The story is concluded with an afterthought from Diedrich Knickerbocker, who says he has written down the tale as it was told to him. He portrays the story’s narrator as an older rural man with a hearty humor. Most of those listening responded with laughter, except for another elderly man, tall and with a stern face. The mysterious man asked the storyteller to explain the moral of his story. The answer included three lessons: take a joke in stride, don’t compete against someone you’re sure to lose against, and some losses open up better possibilities down the road. The postscript implies the storyteller might be Brom or Ichabod but is left open to speculation.

The legend behind the story.

Now, when it comes to understanding inspiration for writers- the truth is in the eyes of the reader. Historian Elizabeth Bradley (Historic Hudson Society) believes that the story may be based on Sir Walter Scott’s poem, The Chase, which is based on a translation of a German poem, The Wild Huntsman, by Gottfried Bürger. According to Bradley, “The poem is about a wicked hunter who is doomed to be hunted forever by the devil and the ‘dogs of hell’ as punishment for his crimes.”

Now, I see some similarities, so Sir Walter Scott may have been inspired by it.

The folk tale narrates the tale of Earl Walter and his unyielding ambition to hunt. He is depicted as an unfeeling and careless character who, despite warnings, sets out on a hunt during “God’s own hallowed day.” In addition, two otherworldly entities join him – one heavenly and another devilish.

The two entities attempt to convince Walter to either quit the pursuit or to keep going no matter what anyone else says. The song mainly focuses on how the affluent mistreat the underprivileged. This is seen in three parts of the ballad: the angelic figure repeatedly asking Walter to abort his mission, Walter disregarding the warning, and ultimately being divinely punished.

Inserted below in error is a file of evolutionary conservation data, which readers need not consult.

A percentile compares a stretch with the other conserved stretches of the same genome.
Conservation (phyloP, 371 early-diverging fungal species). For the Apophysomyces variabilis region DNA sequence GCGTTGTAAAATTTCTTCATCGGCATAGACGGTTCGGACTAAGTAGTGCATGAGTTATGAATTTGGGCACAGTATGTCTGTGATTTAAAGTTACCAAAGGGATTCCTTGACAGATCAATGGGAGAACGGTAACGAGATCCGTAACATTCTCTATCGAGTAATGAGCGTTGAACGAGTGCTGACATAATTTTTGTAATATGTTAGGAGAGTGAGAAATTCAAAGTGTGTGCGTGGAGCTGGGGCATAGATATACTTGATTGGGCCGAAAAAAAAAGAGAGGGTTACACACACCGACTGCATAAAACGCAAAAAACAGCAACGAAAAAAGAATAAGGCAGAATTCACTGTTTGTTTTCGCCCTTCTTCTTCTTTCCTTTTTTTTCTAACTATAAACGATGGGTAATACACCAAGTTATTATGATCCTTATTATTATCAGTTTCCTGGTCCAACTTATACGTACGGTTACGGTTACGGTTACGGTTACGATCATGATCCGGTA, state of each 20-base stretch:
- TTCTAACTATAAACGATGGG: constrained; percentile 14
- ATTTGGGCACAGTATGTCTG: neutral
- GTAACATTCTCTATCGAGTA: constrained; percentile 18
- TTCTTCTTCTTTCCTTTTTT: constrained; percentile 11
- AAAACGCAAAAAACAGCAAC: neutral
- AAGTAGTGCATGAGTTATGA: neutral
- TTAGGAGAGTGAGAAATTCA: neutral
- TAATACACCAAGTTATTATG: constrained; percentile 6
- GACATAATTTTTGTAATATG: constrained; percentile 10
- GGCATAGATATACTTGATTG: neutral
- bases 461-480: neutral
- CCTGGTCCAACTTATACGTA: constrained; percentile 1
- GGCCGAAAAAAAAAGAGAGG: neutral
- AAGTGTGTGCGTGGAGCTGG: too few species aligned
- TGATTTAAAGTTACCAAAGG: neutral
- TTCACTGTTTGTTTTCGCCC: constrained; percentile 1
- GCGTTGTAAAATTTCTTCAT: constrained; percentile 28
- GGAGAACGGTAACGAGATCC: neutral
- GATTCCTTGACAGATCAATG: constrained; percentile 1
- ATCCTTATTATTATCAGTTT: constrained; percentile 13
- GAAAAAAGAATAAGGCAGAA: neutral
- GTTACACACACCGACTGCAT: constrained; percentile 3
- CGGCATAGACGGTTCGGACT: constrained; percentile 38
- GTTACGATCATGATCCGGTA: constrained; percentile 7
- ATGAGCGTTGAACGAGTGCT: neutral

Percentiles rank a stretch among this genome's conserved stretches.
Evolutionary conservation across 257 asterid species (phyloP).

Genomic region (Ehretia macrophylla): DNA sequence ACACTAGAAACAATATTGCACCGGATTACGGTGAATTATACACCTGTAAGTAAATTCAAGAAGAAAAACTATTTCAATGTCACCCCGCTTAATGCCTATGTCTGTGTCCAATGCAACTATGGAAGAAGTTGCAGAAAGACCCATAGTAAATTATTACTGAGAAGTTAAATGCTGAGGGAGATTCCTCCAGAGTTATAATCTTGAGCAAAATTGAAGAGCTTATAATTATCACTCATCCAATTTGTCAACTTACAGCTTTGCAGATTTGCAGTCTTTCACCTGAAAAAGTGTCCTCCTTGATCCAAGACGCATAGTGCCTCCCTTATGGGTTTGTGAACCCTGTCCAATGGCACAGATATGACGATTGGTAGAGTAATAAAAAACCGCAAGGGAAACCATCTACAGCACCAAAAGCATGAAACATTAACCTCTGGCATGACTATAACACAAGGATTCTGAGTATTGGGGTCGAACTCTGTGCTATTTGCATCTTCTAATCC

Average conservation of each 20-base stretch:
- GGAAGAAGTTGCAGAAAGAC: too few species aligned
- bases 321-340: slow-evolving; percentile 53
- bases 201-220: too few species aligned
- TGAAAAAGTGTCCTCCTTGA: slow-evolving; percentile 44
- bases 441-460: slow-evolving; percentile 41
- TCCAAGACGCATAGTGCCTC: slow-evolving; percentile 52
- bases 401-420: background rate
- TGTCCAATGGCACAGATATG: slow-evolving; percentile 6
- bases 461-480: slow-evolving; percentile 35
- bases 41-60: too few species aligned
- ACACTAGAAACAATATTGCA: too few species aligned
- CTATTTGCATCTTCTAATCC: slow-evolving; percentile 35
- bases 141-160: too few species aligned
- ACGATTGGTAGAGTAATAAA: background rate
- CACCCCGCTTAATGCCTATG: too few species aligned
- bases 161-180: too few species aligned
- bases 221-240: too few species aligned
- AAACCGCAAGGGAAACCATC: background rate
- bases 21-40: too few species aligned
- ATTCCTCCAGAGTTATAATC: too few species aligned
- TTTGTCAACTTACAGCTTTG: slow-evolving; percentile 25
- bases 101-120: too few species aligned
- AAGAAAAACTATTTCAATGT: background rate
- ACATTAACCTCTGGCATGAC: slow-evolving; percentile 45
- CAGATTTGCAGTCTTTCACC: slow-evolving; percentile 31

But then again, the New York Historical Society believes that the story was based on a Hessian soldier who was decapitated during the Battle of White Plains in Oct 1776. In 1798, Major General William Heath released an autobiography that detailed his time during the Revolutionary War. In it, he mentioned a famous tale of a headless Hessian soldier. On November 1, 1776, Heath wrote in his journal, “A shot from the American cannon at this place [White Plains] took off the head of a Hessian artillery man.” White Plains is located less than ten miles from Sleepy Hallow.


I have no idea where Washington Irving got his inspiration, and it doesn’t matter. It’s a great story to tell this time of year. It has been made into countless movies, and the headless horseman is an iconic figure for Halloween, so it deserves its own spotlight in my 31 Days of Halloween.

“Ichabod was horror-struck on perceiving that [the horseman] was headless! but his horror was still more increased on observing that the head, which should have rested on his shoulders, was carried before him…”

The Legend of Sleepy Hallow

If tales of legend, myth and fantasy topped with a nice cup of coffee interest you, I suggest taking a look at my book The Writer and the Librarian. It’s a historical fantasy about a middle-aged woman faced with a decision: accept what is written in books or find out for herself the truth behind the stories. Now available on

Amazon: https://a.co/d/flQhakX

Barnes and Noble: The Writer and the Librarian by Rose Geer-Robbins, Paperback | Barnes & Noble® (barnesandnoble.com)

Target: The Writer And The Librarian – (the Raven Society) By R L Geer-robbins (paperback) : Target

And on any of your favorite Indie Book Store website!

What are your thoughts?